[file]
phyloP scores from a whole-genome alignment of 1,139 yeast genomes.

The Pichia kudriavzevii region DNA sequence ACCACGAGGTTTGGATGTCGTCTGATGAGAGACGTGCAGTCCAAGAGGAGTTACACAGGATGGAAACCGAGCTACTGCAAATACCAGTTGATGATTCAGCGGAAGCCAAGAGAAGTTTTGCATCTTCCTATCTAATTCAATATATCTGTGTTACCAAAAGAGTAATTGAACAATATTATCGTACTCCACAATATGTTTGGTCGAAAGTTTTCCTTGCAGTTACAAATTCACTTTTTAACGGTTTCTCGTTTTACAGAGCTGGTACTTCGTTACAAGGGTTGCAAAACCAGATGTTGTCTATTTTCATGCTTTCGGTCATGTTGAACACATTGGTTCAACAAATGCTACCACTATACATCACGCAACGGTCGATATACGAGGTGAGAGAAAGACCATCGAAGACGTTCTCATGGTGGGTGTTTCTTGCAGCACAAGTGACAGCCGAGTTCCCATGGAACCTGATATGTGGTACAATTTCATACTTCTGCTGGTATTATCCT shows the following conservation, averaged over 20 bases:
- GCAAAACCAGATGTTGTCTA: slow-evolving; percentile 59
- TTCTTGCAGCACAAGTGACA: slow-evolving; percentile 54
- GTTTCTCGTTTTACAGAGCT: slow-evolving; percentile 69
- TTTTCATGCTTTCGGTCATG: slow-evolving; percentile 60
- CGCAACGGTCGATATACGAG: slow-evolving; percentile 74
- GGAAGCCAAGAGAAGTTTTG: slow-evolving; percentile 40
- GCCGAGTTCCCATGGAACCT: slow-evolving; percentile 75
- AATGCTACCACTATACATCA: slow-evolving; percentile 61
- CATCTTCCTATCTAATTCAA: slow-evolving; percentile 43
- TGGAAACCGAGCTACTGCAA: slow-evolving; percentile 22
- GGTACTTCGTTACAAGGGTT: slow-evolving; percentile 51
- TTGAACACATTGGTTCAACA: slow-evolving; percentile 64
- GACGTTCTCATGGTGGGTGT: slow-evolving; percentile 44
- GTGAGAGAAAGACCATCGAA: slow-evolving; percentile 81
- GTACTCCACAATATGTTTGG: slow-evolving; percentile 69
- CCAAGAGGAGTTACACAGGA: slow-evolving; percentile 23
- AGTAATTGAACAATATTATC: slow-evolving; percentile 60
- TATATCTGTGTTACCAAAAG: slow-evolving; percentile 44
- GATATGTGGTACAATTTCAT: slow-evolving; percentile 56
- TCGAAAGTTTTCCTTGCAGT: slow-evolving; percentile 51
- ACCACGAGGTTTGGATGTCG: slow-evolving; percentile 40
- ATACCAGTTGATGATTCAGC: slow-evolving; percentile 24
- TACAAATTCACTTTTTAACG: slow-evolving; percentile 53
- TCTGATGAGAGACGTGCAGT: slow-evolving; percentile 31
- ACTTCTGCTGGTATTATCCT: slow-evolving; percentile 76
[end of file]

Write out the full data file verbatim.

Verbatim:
phyloP scores from a whole-genome alignment of 1,139 yeast genomes.

The Pichia kudriavzevii region DNA sequence ACCACGAGGTTTGGATGTCGTCTGATGAGAGACGTGCAGTCCAAGAGGAGTTACACAGGATGGAAACCGAGCTACTGCAAATACCAGTTGATGATTCAGCGGAAGCCAAGAGAAGTTTTGCATCTTCCTATCTAATTCAATATATCTGTGTTACCAAAAGAGTAATTGAACAATATTATCGTACTCCACAATATGTTTGGTCGAAAGTTTTCCTTGCAGTTACAAATTCACTTTTTAACGGTTTCTCGTTTTACAGAGCTGGTACTTCGTTACAAGGGTTGCAAAACCAGATGTTGTCTATTTTCATGCTTTCGGTCATGTTGAACACATTGGTTCAACAAATGCTACCACTATACATCACGCAACGGTCGATATACGAGGTGAGAGAAAGACCATCGAAGACGTTCTCATGGTGGGTGTTTCTTGCAGCACAAGTGACAGCCGAGTTCCCATGGAACCTGATATGTGGTACAATTTCATACTTCTGCTGGTATTATCCT shows the following conservation, averaged over 20 bases:
- GCAAAACCAGATGTTGTCTA: slow-evolving; percentile 59
- TTCTTGCAGCACAAGTGACA: slow-evolving; percentile 54
- GTTTCTCGTTTTACAGAGCT: slow-evolving; percentile 69
- TTTTCATGCTTTCGGTCATG: slow-evolving; percentile 60
- CGCAACGGTCGATATACGAG: slow-evolving; percentile 74
- GGAAGCCAAGAGAAGTTTTG: slow-evolving; percentile 40
- GCCGAGTTCCCATGGAACCT: slow-evolving; percentile 75
- AATGCTACCACTATACATCA: slow-evolving; percentile 61
- CATCTTCCTATCTAATTCAA: slow-evolving; percentile 43
- TGGAAACCGAGCTACTGCAA: slow-evolving; percentile 22
- GGTACTTCGTTACAAGGGTT: slow-evolving; percentile 51
- TTGAACACATTGGTTCAACA: slow-evolving; percentile 64
- GACGTTCTCATGGTGGGTGT: slow-evolving; percentile 44
- GTGAGAGAAAGACCATCGAA: slow-evolving; percentile 81
- GTACTCCACAATATGTTTGG: slow-evolving; percentile 69
- CCAAGAGGAGTTACACAGGA: slow-evolving; percentile 23
- AGTAATTGAACAATATTATC: slow-evolving; percentile 60
- TATATCTGTGTTACCAAAAG: slow-evolving; percentile 44
- GATATGTGGTACAATTTCAT: slow-evolving; percentile 56
- TCGAAAGTTTTCCTTGCAGT: slow-evolving; percentile 51
- ACCACGAGGTTTGGATGTCG: slow-evolving; percentile 40
- ATACCAGTTGATGATTCAGC: slow-evolving; percentile 24
- TACAAATTCACTTTTTAACG: slow-evolving; percentile 53
- TCTGATGAGAGACGTGCAGT: slow-evolving; percentile 31
- ACTTCTGCTGGTATTATCCT: slow-evolving; percentile 76